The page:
Women’s March 2018: Thousands rally on the Parkway for equality, solidarity and recognition

Photos from the second annual Philly Women’s March.

Sydney Schaefer / Billy Penn

Suzann Christine’s voice echoed out from the stage in front of the Art Museum steps Saturday morning.

“We persist,” Christine said defiantly, inciting cheers from the tens of thousands of women (and many men) standing in the unusually warm January sun for the second annual Women’s March on Philadelphia.

“We resist,” she continued. “ And we rise!” She broke into song, belting out a heartfelt rendition of Andra Day’s “Rise Up,”

Sydney Schaefer

The clear skies over the Ben Franklin Parkway were a stark contrast from the dreary weather that met the inaugural Philly Women’s March on January 21, 2017, one day after President Donald Trump was inaugurated.

Like last year, there were a good number of anti-Trump posters waved around Saturday.

But it was not an anti-Trump rally. “This event is so much broader than that,” read copy on the official organizing website. “The inequality we face goes far beyond him and his presidency.”

Attendees met in Logan Square early in the morning before making their way up the Parkway starting around 11 a.m. People then gathered at Eakins Oval where a rally was held.

Among the thousands that marched — some unofficial estimates have put the crowd at more than 50,000 strong — there were a variety of reasons why each was in attendance.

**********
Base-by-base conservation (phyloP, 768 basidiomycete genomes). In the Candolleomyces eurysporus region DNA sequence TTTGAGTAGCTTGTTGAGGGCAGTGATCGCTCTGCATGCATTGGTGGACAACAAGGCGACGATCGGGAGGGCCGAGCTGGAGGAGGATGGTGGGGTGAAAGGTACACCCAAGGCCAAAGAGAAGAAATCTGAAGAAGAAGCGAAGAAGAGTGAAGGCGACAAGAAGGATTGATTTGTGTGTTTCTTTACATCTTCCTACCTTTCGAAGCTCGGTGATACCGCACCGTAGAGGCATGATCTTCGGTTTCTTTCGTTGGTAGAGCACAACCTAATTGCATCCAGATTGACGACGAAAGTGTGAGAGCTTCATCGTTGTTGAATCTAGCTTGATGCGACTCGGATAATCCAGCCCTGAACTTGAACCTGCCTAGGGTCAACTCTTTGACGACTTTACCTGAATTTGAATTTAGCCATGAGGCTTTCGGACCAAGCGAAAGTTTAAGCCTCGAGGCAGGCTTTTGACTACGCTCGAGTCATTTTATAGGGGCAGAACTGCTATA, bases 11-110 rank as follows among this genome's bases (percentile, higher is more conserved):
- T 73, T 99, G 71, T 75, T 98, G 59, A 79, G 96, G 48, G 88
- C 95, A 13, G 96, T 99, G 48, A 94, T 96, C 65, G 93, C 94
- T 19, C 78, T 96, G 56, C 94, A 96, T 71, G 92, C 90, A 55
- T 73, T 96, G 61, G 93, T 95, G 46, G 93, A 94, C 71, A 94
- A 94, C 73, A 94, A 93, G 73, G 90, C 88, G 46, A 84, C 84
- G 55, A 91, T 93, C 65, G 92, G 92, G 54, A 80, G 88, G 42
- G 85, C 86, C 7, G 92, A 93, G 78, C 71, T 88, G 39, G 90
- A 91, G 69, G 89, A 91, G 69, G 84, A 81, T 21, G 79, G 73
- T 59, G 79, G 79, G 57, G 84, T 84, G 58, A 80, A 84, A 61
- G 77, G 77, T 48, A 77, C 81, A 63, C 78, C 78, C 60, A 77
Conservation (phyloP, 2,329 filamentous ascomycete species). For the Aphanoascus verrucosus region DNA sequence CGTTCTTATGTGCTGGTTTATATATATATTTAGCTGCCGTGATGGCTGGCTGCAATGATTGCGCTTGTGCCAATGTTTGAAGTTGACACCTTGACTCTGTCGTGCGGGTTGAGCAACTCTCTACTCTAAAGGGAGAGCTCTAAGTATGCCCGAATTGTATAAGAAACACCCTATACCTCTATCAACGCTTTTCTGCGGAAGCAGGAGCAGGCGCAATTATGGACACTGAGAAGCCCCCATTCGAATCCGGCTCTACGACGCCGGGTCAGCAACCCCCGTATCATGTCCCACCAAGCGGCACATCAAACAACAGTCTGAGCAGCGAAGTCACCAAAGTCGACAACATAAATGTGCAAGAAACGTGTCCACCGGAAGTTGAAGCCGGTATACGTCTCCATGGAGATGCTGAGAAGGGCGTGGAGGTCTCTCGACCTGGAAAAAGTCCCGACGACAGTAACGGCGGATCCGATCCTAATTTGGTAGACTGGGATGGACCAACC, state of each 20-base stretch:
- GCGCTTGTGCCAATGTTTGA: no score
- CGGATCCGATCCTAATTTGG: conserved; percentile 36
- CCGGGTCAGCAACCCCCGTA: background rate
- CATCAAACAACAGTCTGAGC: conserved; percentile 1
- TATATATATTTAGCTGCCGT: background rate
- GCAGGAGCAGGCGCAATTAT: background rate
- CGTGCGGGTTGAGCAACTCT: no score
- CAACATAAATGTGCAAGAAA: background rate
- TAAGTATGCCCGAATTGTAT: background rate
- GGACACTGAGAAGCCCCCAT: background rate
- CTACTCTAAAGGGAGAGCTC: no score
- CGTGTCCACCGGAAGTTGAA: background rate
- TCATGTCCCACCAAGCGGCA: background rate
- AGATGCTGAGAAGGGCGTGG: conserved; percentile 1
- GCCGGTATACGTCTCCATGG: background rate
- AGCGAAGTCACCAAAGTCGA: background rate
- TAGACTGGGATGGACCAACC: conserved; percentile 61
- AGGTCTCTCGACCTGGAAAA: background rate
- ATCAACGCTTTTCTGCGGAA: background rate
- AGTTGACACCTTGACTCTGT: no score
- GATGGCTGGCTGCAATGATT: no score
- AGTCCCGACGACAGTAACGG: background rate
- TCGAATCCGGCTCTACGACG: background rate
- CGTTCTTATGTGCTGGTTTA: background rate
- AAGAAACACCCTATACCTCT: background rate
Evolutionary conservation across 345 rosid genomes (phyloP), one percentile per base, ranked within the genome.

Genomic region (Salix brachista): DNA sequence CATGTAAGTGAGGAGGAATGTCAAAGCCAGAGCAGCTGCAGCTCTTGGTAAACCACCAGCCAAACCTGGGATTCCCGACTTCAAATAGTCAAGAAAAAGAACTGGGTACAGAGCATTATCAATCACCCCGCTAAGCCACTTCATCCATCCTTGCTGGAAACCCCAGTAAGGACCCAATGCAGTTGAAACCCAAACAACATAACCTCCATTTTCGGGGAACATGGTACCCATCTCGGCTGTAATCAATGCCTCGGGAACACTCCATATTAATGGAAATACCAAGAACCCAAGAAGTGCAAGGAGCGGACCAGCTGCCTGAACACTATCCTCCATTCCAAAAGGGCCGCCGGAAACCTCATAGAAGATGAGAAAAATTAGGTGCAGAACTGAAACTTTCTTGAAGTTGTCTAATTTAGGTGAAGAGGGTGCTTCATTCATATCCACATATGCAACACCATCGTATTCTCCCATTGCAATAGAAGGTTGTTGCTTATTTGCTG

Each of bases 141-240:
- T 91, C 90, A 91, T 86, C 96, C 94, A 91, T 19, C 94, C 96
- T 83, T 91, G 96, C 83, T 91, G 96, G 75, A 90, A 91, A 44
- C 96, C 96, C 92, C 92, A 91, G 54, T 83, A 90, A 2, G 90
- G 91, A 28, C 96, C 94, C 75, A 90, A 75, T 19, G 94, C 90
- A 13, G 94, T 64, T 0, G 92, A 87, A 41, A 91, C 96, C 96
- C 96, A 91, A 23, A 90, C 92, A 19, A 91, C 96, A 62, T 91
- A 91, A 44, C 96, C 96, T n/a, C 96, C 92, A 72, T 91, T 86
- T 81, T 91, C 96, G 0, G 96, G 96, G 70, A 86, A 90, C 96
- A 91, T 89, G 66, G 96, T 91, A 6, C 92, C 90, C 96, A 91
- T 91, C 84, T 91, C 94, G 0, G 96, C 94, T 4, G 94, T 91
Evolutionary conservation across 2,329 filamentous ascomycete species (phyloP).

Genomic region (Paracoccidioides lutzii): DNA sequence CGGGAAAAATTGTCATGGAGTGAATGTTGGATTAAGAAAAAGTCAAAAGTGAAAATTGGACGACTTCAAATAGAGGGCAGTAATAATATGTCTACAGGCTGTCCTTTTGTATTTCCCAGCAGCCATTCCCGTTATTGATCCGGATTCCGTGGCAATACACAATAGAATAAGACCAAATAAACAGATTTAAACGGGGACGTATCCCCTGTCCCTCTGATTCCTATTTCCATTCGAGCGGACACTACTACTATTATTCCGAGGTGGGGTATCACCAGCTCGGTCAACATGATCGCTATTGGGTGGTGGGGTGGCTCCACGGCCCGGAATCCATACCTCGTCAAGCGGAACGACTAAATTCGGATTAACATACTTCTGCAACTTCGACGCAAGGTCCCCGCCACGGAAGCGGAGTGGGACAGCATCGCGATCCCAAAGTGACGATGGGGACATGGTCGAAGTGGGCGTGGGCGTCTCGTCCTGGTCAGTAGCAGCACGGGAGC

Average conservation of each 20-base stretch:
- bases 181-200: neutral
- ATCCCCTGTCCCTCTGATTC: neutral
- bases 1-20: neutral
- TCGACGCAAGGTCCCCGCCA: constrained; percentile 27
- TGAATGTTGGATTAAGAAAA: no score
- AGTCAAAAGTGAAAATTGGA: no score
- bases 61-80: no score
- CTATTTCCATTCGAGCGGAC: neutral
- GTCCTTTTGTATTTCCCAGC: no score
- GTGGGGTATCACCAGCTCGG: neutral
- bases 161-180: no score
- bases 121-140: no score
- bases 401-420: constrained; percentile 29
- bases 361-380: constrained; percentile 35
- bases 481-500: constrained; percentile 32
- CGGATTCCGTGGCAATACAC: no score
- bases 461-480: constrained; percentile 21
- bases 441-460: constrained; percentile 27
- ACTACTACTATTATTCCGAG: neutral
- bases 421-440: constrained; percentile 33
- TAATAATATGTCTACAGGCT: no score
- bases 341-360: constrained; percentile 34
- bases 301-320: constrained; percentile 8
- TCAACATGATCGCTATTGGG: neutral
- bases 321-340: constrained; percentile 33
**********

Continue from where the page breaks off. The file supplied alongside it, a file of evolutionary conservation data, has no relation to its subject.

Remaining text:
“I believe that we have to show democracy is still alive and well in the United States,” Marguerite Ambrose, 61, told Billy Penn. “And send a message to people that are uninformed and uninvited in the electoral process, that they come out this year and help turn Pennsylvania blue.”

Sydney Schaefer / Billy Penn

At the rally in front of the art museum, organizer Emily Cooper Morse delivered a speech.

“I founded the Women’s March on Philadelphia last year, we were the first sister march to the Women’s March on D.C.,” Cooper Morse said. “And I wanted to create something in solidarity….but [that] was uniquely for the women in Philly and their allies.”

Cooper Morse was followed on stage by many others speakers, including Nedia Ralston, Governor Tom Wolf’s deputy chief of staff, and Salima Suswell, another march organizer.

“I would march each and every day if I could,” Suswell said.

“We came here last year in need of solidarity, that solidarity has grown into a movement,” she continued. “Today, we are here to start together once again to show the world that women are strong, we persevere, we do not give up, and that is especially true in Philadelphia.”

Although concerns about police security may have caused some people to stay home — especially women of color — there were many who came out for the successful event.

Here are 18 more photos that show the scene at this year’s Women’s March on Philadelphia.

Sydney Schaefer / Billy Penn
Sydney Schaefer / Billy Penn
Sydney Schaefer / Billy Penn
Sydney Schaefer / Billy Penn
Sydney Schaefer / Billy Penn
Sydney Schaefer / Billy Penn
Sydney Schaefer / Billy Penn
Sydney Schaefer / Billy Penn
Sydney Schaefer / Billy Penn
Sydney Schaefer / Billy Penn
Sydney Schaefer / Billy Penn
Sydney Schaefer / Billy Penn
Sydney Schaefer / Billy Penn
Sydney Schaefer / Billy Penn
Sydney Schaefer / Billy Penn
Sydney Schaefer / Billy Penn
Sydney Schaefer / Billy Penn
Sydney Schaefer / Billy Penn

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